CSS Button No Image Css3Menu.com

Baseball Prospectus home
  
  
Click here to log in Click here for forgotten password Click here to subscribe

Premium and Super Premium Subscribers Get a 20% Discount at MLB.tv!

Articles Tagged Bbwaa 

Search BP Articles

All Blogs (including podcasts)

Active Columns

Authors

Article Types

Archives

01-09

comment icon

1

BP Daily Podcast: Effectively Wild Episode 361: Jay Jaffe on the Top Takeaways from the Hall of Fame Election Season
by
Ben Lindbergh and Sam Miller

01-09

comment icon

22

A Vote for Transparency
by
Lewie Pollis

11-15

comment icon

1

BP Daily Podcast: Effectively Wild Episode 330: A Lengthy Listener Email Show
by
Ben Lindbergh and Sam Miller

11-14

comment icon

42

Skewed Left: Why Deserving MVPs Don't Win
by
Zachary Levine

01-22

comment icon

9

Punk Hits: She Got the Beat
by
Ian Miller

12-04

comment icon

11

BP Announcements: BP's New BBWAA Members
by
Ben Lindbergh

11-16

comment icon

18

The BP Wayback Machine: What Were They Thinking?
by
James Click

11-12

comment icon

7

Pebble Hunting: How Many MVP Votes Will Ryan Braun Lose?
by
Sam Miller

04-16

comment icon

20

Overthinking It: Man in the Box
by
Ben Lindbergh

01-16

comment icon

22

Prospectus Hit and Run: The Keltner All-Stars, Part II
by
Jay Jaffe

01-10

comment icon

28

Prospectus Hit and Run: Barry, Black Jack, and the Big Ballot Surges
by
Jay Jaffe

11-22

comment icon

27

Prospectus Hit and Run: The Golden Era Ballot for the Hall of Fame
by
Jay Jaffe

11-21

comment icon

9

Internet Baseball Awards: National League
by
Greg Spira

11-18

comment icon

11

Internet Baseball Awards: American League
by
Greg Spira

01-20

comment icon

13

Prospectus Q&A: Jack O'Connell, Part I
by
David Laurila

01-06

comment icon

28

Prospectus Hit and Run: Blyleven in '11 and Other Tales from the Ballot
by
Jay Jaffe

06-10

comment icon

4

Overthinking It: Neither a Berroa Nor a [Ver]lander Be
by
Ben Lindbergh

01-13

comment icon

77

Prospectus Hit and Run: 10 Men Out
by
Jay Jaffe

01-07

comment icon

57

Prospectus Hit and Run: Hawk, Rock, and a Couple of Shocks
by
Jay Jaffe

01-22

comment icon

28

Prospectus Hit and Run: Protracting the Process
by
Jay Jaffe

12-18

comment icon

56

Prospectus Today: The Old You're In, You're Out
by
Joe Sheehan

08-14

comment icon

0

Prospectus Hit and Run: Milestoners and the New New Veterans Committee
by
Jay Jaffe

03-06

comment icon

0

Prospectus Today: The Veterans Committee
by
Joe Sheehan

02-26

comment icon

0

Grumpy Old Men
by
Jay Jaffe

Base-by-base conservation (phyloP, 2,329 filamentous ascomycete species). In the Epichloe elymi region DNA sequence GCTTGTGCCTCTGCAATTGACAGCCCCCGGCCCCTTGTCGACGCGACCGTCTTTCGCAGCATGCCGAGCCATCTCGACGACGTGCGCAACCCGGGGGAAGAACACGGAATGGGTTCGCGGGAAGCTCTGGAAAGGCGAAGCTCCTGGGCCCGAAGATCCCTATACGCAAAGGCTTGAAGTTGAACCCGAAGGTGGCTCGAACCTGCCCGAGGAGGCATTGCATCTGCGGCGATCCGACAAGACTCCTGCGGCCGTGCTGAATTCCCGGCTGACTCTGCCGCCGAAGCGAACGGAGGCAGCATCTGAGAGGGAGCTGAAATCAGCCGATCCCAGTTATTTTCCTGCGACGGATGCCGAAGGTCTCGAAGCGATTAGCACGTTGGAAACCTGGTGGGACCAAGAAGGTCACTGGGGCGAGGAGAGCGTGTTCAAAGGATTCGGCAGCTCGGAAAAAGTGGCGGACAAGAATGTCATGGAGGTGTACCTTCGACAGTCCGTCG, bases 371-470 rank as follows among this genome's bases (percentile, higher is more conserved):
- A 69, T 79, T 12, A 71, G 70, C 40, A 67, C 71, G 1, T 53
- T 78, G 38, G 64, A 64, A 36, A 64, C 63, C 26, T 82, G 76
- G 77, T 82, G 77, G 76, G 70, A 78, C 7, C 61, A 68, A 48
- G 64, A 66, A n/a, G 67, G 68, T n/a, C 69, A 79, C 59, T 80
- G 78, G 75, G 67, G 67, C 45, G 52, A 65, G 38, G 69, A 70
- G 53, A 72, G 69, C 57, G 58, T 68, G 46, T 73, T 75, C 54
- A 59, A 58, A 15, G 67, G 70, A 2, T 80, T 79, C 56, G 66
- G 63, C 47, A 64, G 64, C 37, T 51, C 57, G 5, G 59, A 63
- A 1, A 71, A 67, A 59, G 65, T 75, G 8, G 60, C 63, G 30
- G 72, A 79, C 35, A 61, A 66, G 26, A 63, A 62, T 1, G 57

03-02

comment icon

0

The Veterans Committee Ballot
by
Jay Jaffe

01-05

comment icon

0

Prospectus Today: Time For a Change
by
Joe Sheehan

01-05

comment icon

0

2004 Internet Hall of Fame
by
Neal Traven

12-02

comment icon

0

2004 Internet Hall of Fame
by
Neal Traven

02-26

comment icon

0

2003 IHOF Veterans Committee Results
by
Neal Traven

01-14

comment icon

0

Prospectus Feature: A Brief History of the Veterans Committee
by
Neal Traven

12-09

comment icon

0

Prospectus Feature: 2002 STATLG-L Internet Hall of Fame
by
Neal Traven

12-04

comment icon

0

2001 STATLG-L Internet Hall of Fame
by
Neal Traven

<< Previous Tag Entries No More Tag Entries

Ben and Sam talk to Jay Jaffe about the 2014 Hall of Fame voting results, election-season mud-slinging, the 2015 ballot, and more.

Read the full article...

January 9, 2014 12:00 am

A Vote for Transparency

22

Lewie Pollis

Would we have another Hall of Famer if the BBWAA had made all of its ballots public?

Lewie Pollis is a senior at Brown University and a former baseball analytics intern for the Cleveland Indians. He also writes for ESPN Insider. Follow him on Twitter @LewsOnFirst.


The year was 2011. I was a green-behind-the-ears aspiring sabermetrician who would pore over every little piece of baseball-related data I could get my hands on in an attempt to better familiarize myself with the numbers. So as I sat on a Greyhound bus with nothing better to do on a dreary January afternoon, I found myself looking over some pre-announcement ballot counters for the newly minted Cooperstown class of 2011.


Read the full article...

Ben and Sam answer a strong selection of listener emails on award voting, the BBWAA, defensive stats, Phillies analytics, lefty catchers, free agent compensation systems, and more.